Maria Burns Ortiz: We were interviewing schools in-person up until two days before COVID and the shutdowns happened. The pandemic did a couple things. One, we had games. We knew they worked. We knew we developed them so that they had offline capabilities–in part because a lot of our initial funding came from USDA to look at ways to close the digital divide when it came to educational software. So we had this solution. And two, we decided that we were just going to make it free to everyone. And we had a huge surge in user numbers. I think it tripled within a matter of weeks.

GIST: It sounds like that kind of combination between a desire to have impact and then that resiliency in terms of your fundraising sources actually just enabled you to thrive in that moment where other companies might have been even more challenged.

Maria Burns Ortiz: Sometimes everything falls your way, and then sometimes you go through a phase where nothing falls your way. And so for us we always want to make sure that we can keep going because we owe it to our company, our staff, and our employees, and the people that helped us build that.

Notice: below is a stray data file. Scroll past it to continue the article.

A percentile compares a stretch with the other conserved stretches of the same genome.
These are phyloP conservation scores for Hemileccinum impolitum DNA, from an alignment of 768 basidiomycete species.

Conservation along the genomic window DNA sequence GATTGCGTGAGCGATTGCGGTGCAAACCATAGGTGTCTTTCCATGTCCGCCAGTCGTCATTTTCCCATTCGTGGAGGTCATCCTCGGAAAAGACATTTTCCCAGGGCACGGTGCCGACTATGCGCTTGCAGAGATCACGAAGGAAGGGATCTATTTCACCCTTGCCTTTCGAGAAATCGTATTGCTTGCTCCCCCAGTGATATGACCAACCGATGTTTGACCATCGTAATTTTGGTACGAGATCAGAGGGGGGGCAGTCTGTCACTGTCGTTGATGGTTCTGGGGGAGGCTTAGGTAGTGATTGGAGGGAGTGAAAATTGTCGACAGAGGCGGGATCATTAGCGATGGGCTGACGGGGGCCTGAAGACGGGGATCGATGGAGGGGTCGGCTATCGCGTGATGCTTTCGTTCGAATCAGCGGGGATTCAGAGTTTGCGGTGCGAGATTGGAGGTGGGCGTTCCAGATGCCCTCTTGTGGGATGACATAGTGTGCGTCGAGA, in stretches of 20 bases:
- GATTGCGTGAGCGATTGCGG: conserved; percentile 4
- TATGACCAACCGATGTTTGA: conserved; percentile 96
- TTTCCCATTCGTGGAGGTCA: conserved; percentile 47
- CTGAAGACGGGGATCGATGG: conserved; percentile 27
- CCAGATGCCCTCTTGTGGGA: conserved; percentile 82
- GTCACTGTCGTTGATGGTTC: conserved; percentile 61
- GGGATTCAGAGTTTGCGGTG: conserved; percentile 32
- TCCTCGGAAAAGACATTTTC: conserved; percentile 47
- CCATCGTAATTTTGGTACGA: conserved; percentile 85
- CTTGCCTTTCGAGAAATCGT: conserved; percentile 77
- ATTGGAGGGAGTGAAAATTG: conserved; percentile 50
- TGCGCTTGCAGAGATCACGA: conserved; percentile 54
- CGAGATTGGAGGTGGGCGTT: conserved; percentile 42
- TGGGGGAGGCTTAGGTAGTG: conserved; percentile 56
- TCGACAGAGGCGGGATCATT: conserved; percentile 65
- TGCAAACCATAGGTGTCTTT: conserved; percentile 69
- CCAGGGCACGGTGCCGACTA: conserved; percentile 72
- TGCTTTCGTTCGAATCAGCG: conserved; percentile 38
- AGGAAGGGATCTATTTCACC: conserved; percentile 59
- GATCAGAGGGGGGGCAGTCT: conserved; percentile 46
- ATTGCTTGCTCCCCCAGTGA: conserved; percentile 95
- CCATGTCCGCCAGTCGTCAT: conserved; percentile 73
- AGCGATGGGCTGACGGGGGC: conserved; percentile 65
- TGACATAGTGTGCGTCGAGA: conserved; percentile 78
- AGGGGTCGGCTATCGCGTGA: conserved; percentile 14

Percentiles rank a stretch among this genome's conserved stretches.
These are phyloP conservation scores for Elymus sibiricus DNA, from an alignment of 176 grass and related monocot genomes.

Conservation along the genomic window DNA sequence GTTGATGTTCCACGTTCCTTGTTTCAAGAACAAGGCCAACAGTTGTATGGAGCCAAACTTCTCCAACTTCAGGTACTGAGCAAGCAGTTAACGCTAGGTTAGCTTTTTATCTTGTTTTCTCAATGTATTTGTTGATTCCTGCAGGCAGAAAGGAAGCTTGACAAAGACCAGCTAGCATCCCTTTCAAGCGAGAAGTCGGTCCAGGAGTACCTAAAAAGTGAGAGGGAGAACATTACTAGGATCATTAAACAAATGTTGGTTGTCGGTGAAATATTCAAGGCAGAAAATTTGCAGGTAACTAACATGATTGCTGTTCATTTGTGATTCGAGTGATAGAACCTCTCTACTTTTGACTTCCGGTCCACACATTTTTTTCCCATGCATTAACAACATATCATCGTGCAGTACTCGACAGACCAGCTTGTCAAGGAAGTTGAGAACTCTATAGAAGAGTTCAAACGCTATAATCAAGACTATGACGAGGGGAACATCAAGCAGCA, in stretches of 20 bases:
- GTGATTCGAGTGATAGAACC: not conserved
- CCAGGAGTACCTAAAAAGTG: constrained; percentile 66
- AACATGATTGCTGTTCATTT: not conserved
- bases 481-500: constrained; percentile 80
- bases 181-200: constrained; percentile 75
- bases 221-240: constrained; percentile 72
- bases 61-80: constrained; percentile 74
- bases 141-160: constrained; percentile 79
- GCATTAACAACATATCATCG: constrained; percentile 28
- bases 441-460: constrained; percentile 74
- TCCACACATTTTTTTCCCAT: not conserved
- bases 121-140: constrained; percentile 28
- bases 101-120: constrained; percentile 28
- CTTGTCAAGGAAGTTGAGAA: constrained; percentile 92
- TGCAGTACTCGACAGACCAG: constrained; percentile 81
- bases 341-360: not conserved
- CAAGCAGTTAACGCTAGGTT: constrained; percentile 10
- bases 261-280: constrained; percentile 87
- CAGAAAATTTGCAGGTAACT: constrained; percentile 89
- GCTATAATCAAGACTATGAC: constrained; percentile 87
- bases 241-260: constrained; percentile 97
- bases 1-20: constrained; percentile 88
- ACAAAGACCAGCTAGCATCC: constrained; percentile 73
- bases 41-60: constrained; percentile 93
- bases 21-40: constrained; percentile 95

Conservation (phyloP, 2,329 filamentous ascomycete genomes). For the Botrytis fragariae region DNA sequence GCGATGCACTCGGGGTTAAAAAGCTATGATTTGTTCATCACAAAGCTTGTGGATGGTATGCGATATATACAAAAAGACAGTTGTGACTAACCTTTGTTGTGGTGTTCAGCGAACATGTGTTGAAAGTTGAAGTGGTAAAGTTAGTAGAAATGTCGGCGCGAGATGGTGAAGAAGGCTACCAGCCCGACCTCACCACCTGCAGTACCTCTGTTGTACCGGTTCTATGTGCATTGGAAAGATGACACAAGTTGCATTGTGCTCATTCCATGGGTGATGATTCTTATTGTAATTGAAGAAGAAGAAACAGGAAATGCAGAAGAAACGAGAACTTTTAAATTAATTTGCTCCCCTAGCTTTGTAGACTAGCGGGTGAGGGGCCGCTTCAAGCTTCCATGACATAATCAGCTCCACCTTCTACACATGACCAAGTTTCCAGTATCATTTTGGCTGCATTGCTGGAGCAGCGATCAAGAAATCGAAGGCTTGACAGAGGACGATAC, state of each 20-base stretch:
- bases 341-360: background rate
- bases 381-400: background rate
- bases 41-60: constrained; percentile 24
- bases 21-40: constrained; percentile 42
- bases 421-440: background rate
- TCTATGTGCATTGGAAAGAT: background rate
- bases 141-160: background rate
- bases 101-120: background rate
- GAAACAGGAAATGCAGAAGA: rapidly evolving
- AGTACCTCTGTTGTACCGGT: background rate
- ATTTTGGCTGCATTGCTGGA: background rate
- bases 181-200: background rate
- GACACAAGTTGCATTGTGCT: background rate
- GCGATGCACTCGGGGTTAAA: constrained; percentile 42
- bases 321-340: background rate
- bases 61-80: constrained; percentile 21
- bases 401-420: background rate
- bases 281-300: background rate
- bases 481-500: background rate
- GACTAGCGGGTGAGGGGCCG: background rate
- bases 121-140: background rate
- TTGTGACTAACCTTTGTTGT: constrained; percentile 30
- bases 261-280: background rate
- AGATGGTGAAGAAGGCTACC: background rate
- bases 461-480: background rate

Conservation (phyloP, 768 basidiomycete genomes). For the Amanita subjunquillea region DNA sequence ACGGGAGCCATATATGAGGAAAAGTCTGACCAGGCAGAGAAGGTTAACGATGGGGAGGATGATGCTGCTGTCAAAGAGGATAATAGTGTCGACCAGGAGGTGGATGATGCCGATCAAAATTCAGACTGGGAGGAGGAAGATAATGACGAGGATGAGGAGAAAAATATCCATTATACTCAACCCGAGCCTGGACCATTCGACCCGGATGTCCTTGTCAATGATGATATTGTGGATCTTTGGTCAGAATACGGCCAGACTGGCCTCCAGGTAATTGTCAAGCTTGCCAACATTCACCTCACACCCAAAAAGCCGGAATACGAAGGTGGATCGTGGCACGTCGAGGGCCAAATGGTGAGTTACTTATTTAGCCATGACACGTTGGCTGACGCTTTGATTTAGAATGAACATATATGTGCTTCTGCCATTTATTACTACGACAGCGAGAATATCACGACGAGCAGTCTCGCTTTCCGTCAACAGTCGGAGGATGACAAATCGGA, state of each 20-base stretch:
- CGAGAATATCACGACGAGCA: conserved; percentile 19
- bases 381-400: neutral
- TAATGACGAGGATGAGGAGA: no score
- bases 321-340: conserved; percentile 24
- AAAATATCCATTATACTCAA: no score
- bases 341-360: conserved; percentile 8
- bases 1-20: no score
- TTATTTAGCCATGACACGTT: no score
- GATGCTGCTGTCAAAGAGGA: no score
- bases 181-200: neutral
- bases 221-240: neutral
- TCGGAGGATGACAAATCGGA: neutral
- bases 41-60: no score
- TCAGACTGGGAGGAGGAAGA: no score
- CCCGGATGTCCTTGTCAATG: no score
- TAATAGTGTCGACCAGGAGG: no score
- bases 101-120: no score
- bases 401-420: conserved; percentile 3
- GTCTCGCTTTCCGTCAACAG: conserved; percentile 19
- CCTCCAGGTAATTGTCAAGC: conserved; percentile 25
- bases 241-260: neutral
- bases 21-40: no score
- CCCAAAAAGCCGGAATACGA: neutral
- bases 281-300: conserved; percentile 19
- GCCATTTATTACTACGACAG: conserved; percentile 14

We knew that we were building things that really made a difference. It wasn't just “I feel good about this.” We're getting these stories about the work that we were doing and the outcomes and we have kids saying things like, “When I grow up, I wanna work for you.” 

Those are the kind of things that make you go, “Wow! We're really making an impact.” 

Sometimes you get caught up in the day to day, we're behind on something, but these kinds of things are a nice reminder of why we do what we do and the fact that it works. That’s super cool.

Thank you Maria for such amazing insight! You can follow her and 7 Generation's success at their website